Family Groups Support 'Pro-Marriage' Welfare Changes

July 7, 2008 - 8:20 PM

Capitol Hill (CNSNews.com) - President Bush's proposal to fund voluntary programs that encourage and support marriage for welfare recipients is receiving the endorsement of two prominent pro-family groups.

"In every society in the world, marriage is what makes fatherhood more than a biological event," said Matt Daniels, executive director of the Alliance for Marriage.

"[But] for decades, the welfare system in the United States has penalized the poor and the working poor for making the socially responsible decision of raising children in the context of marriage," he added.

Daniels explains that, under current law, low-income families are often kicked out of public housing or lose financial assistance if a woman chooses to marry the father of her children.

Charles Ballard, founder of the The Institute for Responsible Fatherhood and Family Revitalization (IRFFR), says his group's research has shown the powerful impact of marriage on inner-city couples and their children.

"When a man is in a loving, compassionate marriage, and the woman and children, they are in better health. They live longer. They are better educated. They have more finances they can use, and they usually are home owners," Ballard claimed.

Andre' Boulware spent five years in prison after growing up without his father.

"I had no identity to look to," Boulware says of his childhood, "and I had nobody to look up to."

Despite his circumstances, he began working and seeking to regain custody of his son after his release and referral to IRFFR. Over a period of months, he secured a home, a better job and, eventually, custody of his son.

Boulware also gained something else from his newfound drive to be a responsible father, the love of his new wife Charmaine.

"I was hurt too many times by men, that's why it took me so long to say yes to this man," Charmaine Boulware said.

The future Mrs. Boulware was a single parent living in taxpayer-funded housing and trying to provide a stable home for her two children when the two met. They married in December 2000, and he has since adopted her two sons and, together with his son and a fourth child the two recently had, they are now building their home together.

"I got my self-esteem back, my determination, my ambition, but most importantly, I got my dreams back," Andre' Boulware said, crediting Ballard and IRFFR for teaching him the importance of family and of being responsible for his actions.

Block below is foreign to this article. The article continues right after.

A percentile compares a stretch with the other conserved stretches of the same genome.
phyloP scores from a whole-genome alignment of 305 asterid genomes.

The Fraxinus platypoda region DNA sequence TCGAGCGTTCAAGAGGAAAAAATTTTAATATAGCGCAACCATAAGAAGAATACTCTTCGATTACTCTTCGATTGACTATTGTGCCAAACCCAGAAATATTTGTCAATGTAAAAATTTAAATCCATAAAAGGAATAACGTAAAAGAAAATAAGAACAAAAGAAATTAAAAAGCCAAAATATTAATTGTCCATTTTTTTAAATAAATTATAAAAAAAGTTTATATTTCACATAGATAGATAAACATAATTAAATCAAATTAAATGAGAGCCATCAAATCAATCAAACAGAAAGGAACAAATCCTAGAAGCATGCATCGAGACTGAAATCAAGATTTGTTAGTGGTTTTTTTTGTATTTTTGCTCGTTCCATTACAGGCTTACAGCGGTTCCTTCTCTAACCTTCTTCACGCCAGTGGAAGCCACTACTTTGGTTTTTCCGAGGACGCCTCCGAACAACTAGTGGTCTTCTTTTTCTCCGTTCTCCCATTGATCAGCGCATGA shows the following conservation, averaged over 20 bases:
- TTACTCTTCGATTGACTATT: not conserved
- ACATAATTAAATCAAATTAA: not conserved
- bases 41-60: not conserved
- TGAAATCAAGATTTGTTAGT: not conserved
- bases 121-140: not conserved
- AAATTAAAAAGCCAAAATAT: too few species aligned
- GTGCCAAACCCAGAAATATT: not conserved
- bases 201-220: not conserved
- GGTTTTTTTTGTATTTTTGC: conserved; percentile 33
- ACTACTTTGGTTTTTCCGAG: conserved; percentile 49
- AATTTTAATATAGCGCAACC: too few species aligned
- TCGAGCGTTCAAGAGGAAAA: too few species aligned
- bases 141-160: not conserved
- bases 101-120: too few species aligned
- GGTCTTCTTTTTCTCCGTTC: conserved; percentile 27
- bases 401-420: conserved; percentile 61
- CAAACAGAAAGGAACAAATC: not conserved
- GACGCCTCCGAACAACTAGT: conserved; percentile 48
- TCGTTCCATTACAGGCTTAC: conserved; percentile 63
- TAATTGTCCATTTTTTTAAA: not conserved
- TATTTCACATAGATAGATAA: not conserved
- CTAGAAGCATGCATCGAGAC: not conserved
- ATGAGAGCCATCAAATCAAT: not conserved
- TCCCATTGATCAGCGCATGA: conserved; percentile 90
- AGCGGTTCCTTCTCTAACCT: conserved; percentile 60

Thomas Fulford is another IRFFR participant who is happily married, and seeing the benefits of a strong marriage affecting his standing with an adult daughter from a previous relationship.

"She said, 'Daddy, you seem to be happy.' She said, 'Your marriage seems to be turning around.' She said, 'You know I'm going to think about getting married now," Fulford said, recounting a recent visit with his daughter.

"I didn't realize how our children were watching us," he added.

Fulford says being married gives him a sense of responsibility that he never had in casual relationships because, " I could do this at any time: walk away." He says meeting that sense of responsibility head on has been rewarded by the love and support of his wife.

Ballard dismisses those who say his group is trying to force their morality on others.

"I walk the streets of America, knocking on doors, talking to women on welfare," he said, "and I have yet to find one woman on welfare who would say, 'I don't want a loving, compassionate man to marry.'"

Daniels says while many of the groups supporting marriage are faith-based, that should not disqualify them from receiving taxpayer funding.

"Marriage is a social good, it has a public benefit," he explained. "You don't need to participate in a particular faith system to understand and even be the beneficiary of more intact families in urban America."

Daniels adds that men like Fulford and Boulware not only serve their own families as role models, but also other fatherless children in their communities.

"More kids with [role] models, like some of these men here, are less kids who are going to go out and do drugs and join gangs," he said. "What is the gang? The gang is a surrogate family in communities where the family's gone."

The president's proposal would channel a percentage of existing welfare funds to community-based groups, such as IRFFR, to help welfare recipients develop and maintain healthy marriages. Participation in the programs would be entirely voluntary.

E-mail a news tip to Jeff Johnson.

Send a Letter to the Editor about this article.